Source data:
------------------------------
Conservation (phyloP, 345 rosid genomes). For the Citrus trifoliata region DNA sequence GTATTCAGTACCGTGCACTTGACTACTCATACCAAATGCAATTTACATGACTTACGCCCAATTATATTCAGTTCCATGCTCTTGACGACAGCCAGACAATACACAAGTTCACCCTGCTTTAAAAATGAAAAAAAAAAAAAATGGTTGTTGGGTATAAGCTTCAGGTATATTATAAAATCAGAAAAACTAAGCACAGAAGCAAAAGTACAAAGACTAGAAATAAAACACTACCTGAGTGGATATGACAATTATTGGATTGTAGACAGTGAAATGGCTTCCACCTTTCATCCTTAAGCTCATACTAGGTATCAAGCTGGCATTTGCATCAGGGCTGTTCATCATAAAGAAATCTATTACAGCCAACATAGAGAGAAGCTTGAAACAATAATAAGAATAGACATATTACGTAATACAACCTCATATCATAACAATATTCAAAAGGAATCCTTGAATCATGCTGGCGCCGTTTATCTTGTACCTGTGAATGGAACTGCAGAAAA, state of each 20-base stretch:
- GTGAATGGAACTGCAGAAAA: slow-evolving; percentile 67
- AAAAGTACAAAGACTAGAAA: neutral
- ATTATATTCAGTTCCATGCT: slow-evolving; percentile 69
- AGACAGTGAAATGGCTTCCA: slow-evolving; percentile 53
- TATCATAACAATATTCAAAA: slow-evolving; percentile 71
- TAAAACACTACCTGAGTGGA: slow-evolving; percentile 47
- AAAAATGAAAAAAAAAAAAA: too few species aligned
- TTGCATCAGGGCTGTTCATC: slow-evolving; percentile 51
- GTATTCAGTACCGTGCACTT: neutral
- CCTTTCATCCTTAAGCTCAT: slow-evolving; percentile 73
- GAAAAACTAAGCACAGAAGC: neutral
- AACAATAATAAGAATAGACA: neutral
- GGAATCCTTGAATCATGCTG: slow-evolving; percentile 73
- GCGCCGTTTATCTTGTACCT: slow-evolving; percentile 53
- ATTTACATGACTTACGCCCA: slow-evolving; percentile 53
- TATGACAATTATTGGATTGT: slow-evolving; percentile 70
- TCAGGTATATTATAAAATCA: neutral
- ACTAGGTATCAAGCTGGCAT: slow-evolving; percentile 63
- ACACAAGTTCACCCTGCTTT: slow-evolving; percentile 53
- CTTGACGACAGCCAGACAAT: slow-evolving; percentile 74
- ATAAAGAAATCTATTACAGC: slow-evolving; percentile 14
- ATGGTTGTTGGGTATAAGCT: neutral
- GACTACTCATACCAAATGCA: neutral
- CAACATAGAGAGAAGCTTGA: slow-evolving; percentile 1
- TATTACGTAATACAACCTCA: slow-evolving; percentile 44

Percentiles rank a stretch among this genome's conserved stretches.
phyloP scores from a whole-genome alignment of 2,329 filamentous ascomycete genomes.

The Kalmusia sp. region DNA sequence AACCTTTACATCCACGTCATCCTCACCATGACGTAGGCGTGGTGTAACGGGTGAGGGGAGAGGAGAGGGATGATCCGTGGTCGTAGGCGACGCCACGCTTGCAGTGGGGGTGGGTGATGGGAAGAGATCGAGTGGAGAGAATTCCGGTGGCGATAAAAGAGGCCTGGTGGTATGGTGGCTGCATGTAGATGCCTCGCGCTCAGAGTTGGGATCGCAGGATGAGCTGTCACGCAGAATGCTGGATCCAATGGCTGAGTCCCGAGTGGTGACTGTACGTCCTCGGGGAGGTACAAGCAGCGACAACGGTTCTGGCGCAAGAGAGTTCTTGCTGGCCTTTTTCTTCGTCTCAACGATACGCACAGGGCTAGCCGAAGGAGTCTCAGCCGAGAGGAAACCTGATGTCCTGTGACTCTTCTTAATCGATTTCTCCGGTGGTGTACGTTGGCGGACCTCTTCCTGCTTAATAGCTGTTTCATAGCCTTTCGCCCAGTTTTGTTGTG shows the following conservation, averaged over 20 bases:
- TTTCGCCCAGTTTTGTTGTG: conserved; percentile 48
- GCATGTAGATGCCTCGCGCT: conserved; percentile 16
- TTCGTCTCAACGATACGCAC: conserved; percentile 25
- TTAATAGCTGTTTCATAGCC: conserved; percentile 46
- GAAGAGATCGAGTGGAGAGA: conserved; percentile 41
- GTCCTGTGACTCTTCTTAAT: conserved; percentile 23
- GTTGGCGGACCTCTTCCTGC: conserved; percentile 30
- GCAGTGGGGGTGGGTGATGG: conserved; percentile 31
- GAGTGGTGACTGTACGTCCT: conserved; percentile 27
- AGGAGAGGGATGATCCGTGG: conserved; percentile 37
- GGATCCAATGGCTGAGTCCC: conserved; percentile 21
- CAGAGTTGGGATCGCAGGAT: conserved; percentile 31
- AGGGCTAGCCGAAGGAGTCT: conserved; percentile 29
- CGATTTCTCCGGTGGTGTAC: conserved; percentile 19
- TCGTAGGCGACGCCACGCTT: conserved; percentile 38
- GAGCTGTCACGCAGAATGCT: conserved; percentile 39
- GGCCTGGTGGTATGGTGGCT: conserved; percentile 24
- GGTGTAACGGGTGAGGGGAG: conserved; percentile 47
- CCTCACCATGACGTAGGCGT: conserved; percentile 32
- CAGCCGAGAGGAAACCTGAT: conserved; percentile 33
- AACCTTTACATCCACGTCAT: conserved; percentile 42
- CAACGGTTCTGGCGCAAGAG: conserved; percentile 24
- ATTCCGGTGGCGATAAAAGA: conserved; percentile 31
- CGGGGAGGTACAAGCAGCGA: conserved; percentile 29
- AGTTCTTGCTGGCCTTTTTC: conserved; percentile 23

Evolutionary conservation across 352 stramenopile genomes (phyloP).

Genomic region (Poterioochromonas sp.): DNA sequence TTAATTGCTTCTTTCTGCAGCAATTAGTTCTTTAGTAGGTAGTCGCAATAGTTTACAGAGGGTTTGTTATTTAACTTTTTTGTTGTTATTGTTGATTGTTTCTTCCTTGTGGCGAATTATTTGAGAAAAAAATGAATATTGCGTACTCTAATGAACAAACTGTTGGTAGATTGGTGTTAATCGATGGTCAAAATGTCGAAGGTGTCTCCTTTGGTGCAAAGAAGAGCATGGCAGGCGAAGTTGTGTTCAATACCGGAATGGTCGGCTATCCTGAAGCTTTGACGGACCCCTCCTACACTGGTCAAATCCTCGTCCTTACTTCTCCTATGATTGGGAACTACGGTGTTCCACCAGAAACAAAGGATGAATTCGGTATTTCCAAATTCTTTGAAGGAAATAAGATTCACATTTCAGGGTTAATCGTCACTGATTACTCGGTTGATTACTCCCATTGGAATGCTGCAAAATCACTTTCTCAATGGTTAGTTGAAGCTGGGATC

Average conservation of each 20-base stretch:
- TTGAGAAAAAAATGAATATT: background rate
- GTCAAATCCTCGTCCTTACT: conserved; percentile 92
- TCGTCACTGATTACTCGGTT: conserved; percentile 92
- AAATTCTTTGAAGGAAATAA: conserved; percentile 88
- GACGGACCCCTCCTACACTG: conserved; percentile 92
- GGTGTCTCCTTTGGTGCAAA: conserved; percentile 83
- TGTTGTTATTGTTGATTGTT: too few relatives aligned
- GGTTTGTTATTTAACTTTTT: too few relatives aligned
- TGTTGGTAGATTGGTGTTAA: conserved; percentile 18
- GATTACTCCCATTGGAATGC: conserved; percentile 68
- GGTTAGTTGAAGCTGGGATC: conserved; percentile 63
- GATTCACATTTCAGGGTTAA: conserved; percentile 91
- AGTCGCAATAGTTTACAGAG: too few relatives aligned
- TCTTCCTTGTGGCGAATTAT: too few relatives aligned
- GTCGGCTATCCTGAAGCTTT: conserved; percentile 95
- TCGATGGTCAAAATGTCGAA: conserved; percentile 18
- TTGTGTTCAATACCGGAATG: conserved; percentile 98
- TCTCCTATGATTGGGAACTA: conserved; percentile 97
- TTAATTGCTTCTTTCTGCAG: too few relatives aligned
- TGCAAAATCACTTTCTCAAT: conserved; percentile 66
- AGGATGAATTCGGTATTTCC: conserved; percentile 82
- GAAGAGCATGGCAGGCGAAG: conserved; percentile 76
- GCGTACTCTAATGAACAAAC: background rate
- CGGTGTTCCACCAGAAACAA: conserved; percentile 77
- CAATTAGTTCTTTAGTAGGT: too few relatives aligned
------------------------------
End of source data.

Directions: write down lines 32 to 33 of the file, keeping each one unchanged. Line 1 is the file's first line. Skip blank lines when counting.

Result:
- TTCGTCTCAACGATACGCAC: conserved; percentile 25
- TTAATAGCTGTTTCATAGCC: conserved; percentile 46